A striking lie-to-claim ratio

A STRIKING LIE-TO-CLAIM RATIO…. Rep. Sue Myrick (R) from North Carolina delivered the weekly Republican address this morning, and while these addresses are largely meaningless, I was struck by how many falsehoods she was able to fit into a 369-word speech.

” Nine years ago, I was diagnosed with breast cancer. I knew something was wrong with my body — but it took six doctors, three mammograms and one ultrasound before they finally they found my cancer. This process took only a few weeks.

“Under the government-run healthcare system they have in Canada and the United Kingdom, I wouldn’t have had the opportunity to get those tests so quickly…. When it comes to life-threatening diseases like cancer, delay could mean death.”

In our reality, no one is proposing a Canadian or British-style system. Myrick, a member of Congress engaged in the debate, should probably be trying to keep up on these pesky details before delivering an address on health care policy on behalf of her party.

More importantly, Myrick’s argument is absurd to the point of insult. Her emphasis on breast cancer is admirable, but her regard for the facts is not — in our current system, millions of women without coverage are less likely to even receive mammograms. Those with breast cancer and no insurance receive late diagnoses, require more extensive treatment, and die sooner. There are lengthy delays for women without coverage, which, to borrow the congresswoman’s words, often means death.

As Harold Pollack recently explained, “Women in other industrial democracies do not go bankrupt because they have breast cancer. That’s an everyday occurrence across America — among both insured and uninsured citizens. Democratic health reform bills will not create ‘nationalized healthcare’ or a single-payer system. The current bills are surely imperfect. They would provide every woman the opportunity to buy affordable and decent insurance that covers diagnosis and treatment of breast cancer.”

Myrick added:

“Replacing your current healthcare with a government-run system is not the answer.

“These so-called healthcare reform bills have different names: a public option, a co-op, a trigger. Make no mistake, these are all gateways to government-run healthcare.”

She keeps using the phrase “government-run,” but it doesn’t mean what she thinks it means. Until Myrick is prepared to denounce Medicare and the VA, this is just rhetorical nonsense. As for a public option and co-ops being the same thing, it’s good to be reminded that under no circumstances does the GOP want any competition for private insurers at all.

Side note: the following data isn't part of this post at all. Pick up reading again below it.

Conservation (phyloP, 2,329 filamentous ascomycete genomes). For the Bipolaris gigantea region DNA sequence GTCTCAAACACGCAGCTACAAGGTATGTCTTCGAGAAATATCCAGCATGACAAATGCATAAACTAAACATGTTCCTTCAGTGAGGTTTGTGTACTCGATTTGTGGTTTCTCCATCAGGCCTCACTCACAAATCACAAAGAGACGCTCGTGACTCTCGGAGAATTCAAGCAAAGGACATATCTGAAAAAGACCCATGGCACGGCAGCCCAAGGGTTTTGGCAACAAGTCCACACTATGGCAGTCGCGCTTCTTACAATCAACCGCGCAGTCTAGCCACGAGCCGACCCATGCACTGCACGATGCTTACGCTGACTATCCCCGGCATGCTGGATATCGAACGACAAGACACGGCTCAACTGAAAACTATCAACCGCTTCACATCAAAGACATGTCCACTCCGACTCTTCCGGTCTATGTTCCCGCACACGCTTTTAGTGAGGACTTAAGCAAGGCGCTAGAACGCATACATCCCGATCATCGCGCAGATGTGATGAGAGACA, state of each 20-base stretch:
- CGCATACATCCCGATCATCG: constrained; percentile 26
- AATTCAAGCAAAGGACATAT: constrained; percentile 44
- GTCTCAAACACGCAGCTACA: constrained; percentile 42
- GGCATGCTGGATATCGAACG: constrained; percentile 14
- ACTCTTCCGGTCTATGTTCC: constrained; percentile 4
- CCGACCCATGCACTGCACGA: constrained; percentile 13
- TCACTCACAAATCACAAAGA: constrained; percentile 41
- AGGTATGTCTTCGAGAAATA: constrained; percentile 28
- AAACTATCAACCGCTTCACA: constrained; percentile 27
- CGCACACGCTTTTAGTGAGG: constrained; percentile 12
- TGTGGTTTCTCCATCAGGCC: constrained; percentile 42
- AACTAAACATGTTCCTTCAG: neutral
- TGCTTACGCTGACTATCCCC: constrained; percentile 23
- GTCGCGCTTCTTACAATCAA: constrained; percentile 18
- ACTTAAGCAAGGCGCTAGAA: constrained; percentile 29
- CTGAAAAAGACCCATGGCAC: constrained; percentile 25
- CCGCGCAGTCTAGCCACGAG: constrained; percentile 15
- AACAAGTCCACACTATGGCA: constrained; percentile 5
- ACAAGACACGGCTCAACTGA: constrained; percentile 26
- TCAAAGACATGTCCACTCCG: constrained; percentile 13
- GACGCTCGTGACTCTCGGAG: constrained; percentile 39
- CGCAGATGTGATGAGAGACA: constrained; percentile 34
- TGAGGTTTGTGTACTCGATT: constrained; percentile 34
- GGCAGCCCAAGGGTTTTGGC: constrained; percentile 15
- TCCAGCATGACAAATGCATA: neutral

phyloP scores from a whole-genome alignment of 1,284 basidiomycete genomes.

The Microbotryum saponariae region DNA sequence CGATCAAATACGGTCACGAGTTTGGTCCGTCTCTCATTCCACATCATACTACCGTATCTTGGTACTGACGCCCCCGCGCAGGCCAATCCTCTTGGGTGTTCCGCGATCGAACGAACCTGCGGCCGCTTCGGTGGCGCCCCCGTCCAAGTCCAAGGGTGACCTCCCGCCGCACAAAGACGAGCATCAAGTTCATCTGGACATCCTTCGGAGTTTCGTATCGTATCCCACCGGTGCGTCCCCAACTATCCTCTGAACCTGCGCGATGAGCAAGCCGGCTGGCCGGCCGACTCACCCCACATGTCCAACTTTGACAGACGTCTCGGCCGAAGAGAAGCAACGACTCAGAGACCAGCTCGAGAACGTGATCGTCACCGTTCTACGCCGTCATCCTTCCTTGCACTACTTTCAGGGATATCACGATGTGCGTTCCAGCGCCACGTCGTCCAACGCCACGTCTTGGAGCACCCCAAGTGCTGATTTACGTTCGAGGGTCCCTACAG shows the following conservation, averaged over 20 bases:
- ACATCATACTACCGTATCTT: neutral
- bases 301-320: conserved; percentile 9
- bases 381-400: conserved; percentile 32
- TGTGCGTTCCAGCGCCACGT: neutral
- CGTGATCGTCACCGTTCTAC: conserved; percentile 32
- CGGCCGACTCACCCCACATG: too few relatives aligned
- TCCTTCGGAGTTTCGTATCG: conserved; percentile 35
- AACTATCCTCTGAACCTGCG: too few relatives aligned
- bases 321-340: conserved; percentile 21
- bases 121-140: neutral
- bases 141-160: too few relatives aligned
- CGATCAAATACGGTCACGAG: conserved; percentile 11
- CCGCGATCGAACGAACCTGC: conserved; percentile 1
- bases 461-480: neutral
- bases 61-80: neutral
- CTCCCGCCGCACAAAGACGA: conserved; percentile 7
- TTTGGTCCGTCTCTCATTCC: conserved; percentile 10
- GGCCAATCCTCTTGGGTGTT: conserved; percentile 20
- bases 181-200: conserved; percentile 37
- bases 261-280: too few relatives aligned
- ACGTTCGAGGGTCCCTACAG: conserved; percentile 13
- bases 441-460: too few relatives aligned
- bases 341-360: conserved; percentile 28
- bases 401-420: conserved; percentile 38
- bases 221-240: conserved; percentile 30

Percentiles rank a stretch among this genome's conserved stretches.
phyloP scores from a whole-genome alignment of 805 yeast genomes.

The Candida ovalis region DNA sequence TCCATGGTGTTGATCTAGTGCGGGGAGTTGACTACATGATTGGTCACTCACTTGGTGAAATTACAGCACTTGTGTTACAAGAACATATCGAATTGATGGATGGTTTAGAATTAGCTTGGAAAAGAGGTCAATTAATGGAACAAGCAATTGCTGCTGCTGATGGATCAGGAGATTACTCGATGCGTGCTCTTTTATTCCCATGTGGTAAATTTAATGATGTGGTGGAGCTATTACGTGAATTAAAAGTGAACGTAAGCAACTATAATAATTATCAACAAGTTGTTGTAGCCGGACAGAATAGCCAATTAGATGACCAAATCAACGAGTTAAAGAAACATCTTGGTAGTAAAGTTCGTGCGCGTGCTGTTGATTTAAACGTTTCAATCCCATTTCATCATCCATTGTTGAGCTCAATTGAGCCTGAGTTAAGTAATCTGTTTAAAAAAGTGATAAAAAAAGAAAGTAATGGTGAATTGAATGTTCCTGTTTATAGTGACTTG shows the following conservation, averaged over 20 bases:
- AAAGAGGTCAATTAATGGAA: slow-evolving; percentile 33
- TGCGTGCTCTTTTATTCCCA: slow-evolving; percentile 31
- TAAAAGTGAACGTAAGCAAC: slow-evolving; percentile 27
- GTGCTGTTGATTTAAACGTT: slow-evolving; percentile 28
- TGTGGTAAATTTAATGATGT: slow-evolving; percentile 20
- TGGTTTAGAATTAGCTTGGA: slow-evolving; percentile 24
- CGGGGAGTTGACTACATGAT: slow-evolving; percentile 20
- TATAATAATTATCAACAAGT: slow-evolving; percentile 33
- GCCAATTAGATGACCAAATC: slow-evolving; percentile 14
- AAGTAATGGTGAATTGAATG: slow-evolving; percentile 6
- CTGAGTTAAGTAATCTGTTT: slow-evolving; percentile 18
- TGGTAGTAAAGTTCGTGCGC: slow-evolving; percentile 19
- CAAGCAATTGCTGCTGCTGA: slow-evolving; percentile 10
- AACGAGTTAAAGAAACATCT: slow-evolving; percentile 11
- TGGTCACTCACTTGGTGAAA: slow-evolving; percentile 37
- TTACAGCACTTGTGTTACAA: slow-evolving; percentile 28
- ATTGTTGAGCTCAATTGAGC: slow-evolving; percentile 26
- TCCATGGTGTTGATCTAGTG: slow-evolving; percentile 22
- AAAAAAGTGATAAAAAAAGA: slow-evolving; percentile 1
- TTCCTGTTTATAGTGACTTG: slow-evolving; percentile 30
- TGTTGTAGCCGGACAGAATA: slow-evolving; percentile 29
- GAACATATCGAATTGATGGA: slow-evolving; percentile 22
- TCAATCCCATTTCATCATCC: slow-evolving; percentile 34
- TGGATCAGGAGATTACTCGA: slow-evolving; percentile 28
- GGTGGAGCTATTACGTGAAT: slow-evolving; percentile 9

Myrick went on to say:

“For small business owners, these proposals mean higher taxes at a time when unemployment is nearing 10% and analysts are predicting that any kind of recovery will be a jobless one.

As a former small-business owner, I can tell you from experience, that this is the worst possible time to be imposing new, job-killing taxes.”

None of this makes any factual sense. Health care reform wouldn’t punish small businesses, and no one is talking about raising taxes during the recession. It’s as if Myrick has no idea what’s going on in this debate.

“And for seniors, expect massive cuts to Medicare; which is unacceptable under any circumstances.”

Really, “any circumstances”? Because Myrick was in Congress in 1995 and 1996, and she supported the proposed Gingrich cuts to Medicare. I guess she’s changed her mind.

“All of this comes at a price tag of roughly $1 trillion in the midst of a year in which the government continues to set new records for red ink.”

“In the midst of a year” makes it sound as if we’d spend $1 trillion in 2010. In reality, the costs would likely be less than $1 trillion, they’d be spread out over a decade, they wouldn’t start for quite a while, and they wouldn’t add to the deficit.

Sue Myrick, in other words, in a very brief weekly address, included several claims, all of which are completely wrong. Not kinda sorta wrong, but demonstrably false. They’re the kind of things someone who doesn’t know anything about health care reform might say.

It is, I’m afraid, the most frustrating aspect of the debate — one side keeps lying. We can’t get to a meaningful discussion of provisions and consequences, because we’re stuck arguing about manufactured nonsense.